Year Ended October 31,   $ Change   % Change   $ Change   % Change  
 
  2008   2007   2006   2007 to 2008   2006 to 2007  
 
  (dollars in millions)
 

  $ 103.9   $ 101.7   $ 112.9   $ 2.2     2 % $ (11.2 )   (10 )%

Percentage of total revenue

    8 %   8 %   10 %                        

        The increase in general and administrative expense in fiscal 2008 compared to fiscal 2007 was primarily due to (1) an increase of $7.2 million in personnel related costs, and (2) an absence of $4.3 million gain for a land sale completed during fiscal 2007 and recorded as an offset to expense under this line item. The increase was partially offset by (1) $5.0 million decline in the fair value of our deferred compensation plan obligation, and (2) one less week of expenses of approximately $1.5 million in fiscal 2008 compared to fiscal 2007.

        The decrease in general and administrative expense in fiscal 2007 compared to fiscal 2006 was primarily due to (1) a decrease of $8.6 million in expenses related to professional services primarily for legal, Sarbanes-Oxley Act compliance, tax and audit matters, (2) a decrease of $3.2 million in depreciation expense as a result of improving efficiencies in our operations and cost control efforts, and (3) a gain of $4.3 million, net of related expenses, for a land sale recorded as an offset to expense

39



under this line item. These decreases were offset by (1) an increase of $2.9 million in expense related to facility operations, (2) a net increase of $2.3 million in functionally allocated expenses , and (3) an extra week of expenses in fiscal 2007.

        The income or loss due to the change in fair value of the non-qualified deferred compensation plan obligation is recorded in each functional operating expense. The offsetting income or loss due to the change in fair value of the non-qualified deferred compensation plan asset is recorded in other income, net. The overall net impact to our consolidated statements of operations from the income or loss of our deferred compensation plan obligation and assets is immaterial for all periods presented.

        The decrease in fair value of deferred compensation plan obligation is reported in total cost of revenue, research and development, sales and marketing, and general and administrative expenses. The year-over-year effect of the fair value change is approximately $33.4 million. This change is a result of the declining financial markets in fiscal 2008. Correspondingly, the decrease in the fair value of the deferred compensation plan asset is approximately $32.8 million in fiscal 2008 compared to fiscal 2007 and reported in other income, net. Change in the fair value of our deferred compensation plan did not have a material impact to total cost of revenue or total operating expenses in fiscal 2007 and fiscal 2006. See Note 8 and 10 of Notes to Consolidated Financial Statements—Employee Benefit Plans and Other (Loss) Income, Net.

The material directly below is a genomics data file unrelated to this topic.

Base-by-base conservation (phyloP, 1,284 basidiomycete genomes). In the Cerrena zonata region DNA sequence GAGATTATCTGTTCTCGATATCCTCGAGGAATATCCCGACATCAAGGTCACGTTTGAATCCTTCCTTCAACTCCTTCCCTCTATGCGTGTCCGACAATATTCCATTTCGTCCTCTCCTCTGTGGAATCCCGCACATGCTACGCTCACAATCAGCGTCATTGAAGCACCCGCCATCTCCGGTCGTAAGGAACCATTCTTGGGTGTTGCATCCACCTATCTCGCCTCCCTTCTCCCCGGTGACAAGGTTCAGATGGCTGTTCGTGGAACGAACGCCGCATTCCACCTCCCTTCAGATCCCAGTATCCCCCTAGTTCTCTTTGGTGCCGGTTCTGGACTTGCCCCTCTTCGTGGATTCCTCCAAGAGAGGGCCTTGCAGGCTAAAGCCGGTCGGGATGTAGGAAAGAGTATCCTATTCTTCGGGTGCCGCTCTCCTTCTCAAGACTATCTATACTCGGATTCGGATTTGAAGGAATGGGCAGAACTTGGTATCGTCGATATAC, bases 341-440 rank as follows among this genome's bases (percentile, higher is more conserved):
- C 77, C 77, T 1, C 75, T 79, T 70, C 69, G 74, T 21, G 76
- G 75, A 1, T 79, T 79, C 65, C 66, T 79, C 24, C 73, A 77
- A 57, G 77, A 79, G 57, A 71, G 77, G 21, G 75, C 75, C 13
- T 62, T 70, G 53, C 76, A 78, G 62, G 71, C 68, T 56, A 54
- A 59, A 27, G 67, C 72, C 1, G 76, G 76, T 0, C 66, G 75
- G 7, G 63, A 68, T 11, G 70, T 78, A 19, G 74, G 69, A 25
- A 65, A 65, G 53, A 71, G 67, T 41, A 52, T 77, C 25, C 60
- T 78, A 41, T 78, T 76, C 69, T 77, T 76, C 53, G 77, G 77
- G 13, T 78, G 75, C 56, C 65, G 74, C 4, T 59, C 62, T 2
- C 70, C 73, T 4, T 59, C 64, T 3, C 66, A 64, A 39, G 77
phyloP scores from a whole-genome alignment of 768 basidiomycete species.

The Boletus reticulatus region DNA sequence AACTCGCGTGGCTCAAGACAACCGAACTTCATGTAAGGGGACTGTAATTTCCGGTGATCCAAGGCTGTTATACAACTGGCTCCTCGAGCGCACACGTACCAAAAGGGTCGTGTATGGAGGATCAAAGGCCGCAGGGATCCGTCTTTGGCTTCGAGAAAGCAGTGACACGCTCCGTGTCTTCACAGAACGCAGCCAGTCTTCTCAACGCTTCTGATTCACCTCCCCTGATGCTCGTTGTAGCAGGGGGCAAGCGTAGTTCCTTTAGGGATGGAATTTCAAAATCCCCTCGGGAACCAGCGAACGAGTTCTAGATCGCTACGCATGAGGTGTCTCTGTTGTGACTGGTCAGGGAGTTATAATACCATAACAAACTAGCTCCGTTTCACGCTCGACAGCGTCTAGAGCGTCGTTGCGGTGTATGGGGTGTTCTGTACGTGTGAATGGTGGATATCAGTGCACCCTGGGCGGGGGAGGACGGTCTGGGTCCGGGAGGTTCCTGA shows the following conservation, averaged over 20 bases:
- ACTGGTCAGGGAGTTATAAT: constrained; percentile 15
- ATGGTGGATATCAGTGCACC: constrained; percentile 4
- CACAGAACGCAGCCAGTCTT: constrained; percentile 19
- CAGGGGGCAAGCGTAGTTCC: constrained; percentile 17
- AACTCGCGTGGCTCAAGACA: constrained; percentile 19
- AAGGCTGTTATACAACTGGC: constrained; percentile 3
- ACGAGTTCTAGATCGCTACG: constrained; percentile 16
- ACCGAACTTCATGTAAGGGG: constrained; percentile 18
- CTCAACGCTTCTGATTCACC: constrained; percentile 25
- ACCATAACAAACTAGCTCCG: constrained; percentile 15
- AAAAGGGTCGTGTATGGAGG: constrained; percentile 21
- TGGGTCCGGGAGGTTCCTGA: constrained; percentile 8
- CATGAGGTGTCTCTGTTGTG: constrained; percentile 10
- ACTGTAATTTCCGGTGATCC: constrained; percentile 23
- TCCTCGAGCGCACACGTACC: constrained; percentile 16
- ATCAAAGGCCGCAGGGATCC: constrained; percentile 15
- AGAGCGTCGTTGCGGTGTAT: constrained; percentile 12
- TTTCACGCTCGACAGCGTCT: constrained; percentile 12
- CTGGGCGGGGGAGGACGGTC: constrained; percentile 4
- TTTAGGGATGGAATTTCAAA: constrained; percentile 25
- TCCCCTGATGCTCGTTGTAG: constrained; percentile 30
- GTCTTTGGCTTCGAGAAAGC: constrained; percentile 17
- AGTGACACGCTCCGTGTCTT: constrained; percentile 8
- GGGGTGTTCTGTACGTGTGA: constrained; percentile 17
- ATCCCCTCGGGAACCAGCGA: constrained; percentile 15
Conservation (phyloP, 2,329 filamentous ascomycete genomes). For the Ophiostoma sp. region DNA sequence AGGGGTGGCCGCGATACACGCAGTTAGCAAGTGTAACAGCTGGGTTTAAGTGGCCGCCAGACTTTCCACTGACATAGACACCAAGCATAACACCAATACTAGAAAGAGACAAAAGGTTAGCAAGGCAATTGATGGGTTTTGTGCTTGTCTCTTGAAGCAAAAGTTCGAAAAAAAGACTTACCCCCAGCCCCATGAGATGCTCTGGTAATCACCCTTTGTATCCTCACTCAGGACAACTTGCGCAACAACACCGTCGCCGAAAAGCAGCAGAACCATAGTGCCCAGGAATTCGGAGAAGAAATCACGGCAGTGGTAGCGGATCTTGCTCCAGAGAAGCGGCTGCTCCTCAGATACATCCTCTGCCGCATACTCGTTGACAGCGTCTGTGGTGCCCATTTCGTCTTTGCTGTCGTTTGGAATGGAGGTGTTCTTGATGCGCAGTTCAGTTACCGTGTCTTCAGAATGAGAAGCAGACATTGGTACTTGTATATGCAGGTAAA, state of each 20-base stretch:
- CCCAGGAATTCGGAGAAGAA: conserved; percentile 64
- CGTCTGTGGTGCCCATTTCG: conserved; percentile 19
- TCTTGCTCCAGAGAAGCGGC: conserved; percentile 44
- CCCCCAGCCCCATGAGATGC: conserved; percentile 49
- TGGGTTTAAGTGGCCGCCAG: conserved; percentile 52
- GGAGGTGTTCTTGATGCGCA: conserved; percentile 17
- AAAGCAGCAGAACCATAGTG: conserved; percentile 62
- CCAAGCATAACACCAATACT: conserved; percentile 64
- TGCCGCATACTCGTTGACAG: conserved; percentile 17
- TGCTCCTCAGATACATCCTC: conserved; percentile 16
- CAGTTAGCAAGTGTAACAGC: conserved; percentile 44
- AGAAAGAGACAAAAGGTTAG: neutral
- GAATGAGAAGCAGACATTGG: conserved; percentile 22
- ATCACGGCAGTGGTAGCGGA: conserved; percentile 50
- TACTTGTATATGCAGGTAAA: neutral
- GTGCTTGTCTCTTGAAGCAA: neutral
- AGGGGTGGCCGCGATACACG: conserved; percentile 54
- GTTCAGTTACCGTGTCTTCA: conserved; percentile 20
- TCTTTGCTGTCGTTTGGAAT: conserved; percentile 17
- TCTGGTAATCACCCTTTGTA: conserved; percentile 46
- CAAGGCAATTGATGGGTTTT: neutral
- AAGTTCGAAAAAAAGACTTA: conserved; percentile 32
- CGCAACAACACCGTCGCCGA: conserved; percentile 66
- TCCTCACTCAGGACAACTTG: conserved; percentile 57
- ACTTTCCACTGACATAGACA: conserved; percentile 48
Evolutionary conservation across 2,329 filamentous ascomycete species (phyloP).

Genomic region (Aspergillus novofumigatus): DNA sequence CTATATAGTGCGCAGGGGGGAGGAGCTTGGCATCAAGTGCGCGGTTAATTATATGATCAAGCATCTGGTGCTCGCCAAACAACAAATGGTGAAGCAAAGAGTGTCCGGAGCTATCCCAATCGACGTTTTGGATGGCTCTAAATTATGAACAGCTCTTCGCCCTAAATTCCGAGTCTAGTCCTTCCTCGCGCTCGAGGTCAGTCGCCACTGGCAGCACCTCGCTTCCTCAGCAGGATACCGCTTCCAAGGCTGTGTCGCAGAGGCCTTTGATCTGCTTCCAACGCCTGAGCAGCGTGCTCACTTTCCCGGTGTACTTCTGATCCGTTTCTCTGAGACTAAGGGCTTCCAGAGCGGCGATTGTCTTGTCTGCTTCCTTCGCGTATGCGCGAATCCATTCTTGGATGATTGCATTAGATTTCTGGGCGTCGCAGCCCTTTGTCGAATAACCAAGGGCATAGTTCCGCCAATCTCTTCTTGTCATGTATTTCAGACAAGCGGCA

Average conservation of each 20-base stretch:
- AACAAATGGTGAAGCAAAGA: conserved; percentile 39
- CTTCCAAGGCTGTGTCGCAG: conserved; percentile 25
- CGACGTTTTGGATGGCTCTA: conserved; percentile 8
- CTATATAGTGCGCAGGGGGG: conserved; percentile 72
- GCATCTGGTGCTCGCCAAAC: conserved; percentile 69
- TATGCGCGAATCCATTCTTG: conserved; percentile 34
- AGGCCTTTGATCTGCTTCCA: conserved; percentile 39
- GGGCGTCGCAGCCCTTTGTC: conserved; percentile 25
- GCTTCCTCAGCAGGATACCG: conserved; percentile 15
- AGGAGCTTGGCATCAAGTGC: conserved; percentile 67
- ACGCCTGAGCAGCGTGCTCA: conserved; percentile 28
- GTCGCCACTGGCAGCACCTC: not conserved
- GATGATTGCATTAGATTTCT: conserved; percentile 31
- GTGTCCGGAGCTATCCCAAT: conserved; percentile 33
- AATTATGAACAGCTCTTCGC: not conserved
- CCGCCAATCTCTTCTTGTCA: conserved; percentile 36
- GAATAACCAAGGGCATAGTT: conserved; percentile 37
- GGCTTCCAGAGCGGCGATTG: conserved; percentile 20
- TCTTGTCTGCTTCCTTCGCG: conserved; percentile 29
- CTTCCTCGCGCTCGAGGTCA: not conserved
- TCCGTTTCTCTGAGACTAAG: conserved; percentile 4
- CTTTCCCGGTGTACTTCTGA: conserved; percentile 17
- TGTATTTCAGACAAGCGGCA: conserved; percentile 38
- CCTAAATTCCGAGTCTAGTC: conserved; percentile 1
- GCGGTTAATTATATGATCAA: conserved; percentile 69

Foreign currency fluctuations, net of hedging, did not have a significant impact to expenses during fiscal 2008 as compared to fiscal 2007 or fiscal 2007 as compared to fiscal 2006.

        In-process research and development (IPRD) expense is comprised of in-process technologies of $4.8 million associated with the acquisition of Synplicity in fiscal 2008, $3.2 million associated with the acquisitions of ArchPro Design Automation and Sandwork Design in fiscal 2007, and $0.8 million associated with the acquisition of HPL Technologies in fiscal 2006. At the date of each acquisition, the projects associated with the IPRD efforts had not yet reached technological feasibility and the research and development in process had no alternative future uses. Accordingly, these amounts were charged to expense on the respective acquisition date of each of the acquired companies.

         Valuation of IPRD.    Upon acquisition of other companies, we expense any IPRD as it represents incomplete research and development projects that had not reached technological feasibility and had no alternative future use as of the acquisition date. The value assigned to IPRD is determined by considering the importance of each project to our overall development plan, estimating costs to develop the IPRD into commercially viable products, estimating the resulting net cash flows from such projects when completed and discounting the net cash flows back to their present value. The utilized discount rate is our weighted-average cost of capital, taking into account the inherent uncertainties in future revenue estimates and the profitability of such technology, the successful development of the IPRD, its useful life and the uncertainty of technological advances, all of which are unknown at the time of determination.